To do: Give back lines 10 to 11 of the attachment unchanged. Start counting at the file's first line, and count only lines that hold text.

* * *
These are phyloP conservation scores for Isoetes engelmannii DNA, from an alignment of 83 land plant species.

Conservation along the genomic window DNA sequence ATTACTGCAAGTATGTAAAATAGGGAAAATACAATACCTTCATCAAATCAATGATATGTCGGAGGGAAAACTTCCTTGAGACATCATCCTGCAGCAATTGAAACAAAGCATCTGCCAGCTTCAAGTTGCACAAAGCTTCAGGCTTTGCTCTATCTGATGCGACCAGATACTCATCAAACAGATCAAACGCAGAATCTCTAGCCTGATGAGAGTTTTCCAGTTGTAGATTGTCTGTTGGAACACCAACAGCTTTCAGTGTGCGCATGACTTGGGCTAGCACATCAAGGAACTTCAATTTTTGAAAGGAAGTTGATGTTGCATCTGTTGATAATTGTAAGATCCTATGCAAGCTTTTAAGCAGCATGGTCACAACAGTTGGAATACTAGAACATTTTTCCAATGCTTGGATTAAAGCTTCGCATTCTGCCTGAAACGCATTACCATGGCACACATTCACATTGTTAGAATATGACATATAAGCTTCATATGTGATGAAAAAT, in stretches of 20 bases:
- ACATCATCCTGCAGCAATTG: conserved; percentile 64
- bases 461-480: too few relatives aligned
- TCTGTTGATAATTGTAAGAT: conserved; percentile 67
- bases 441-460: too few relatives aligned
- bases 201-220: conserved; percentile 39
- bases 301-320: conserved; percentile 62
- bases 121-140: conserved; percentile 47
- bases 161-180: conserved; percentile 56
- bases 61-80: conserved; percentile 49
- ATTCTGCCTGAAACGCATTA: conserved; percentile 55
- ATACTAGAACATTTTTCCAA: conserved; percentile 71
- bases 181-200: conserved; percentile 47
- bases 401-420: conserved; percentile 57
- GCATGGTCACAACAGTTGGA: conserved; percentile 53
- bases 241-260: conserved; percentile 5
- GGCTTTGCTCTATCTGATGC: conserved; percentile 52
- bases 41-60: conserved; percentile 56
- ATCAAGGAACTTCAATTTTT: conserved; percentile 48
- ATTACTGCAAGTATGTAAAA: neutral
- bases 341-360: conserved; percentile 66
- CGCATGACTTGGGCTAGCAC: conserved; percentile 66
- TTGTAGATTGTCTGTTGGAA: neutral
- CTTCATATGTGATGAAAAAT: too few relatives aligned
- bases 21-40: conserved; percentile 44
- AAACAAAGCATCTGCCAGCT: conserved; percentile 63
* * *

- bases 161-180: conserved; percentile 56
- bases 61-80: conserved; percentile 49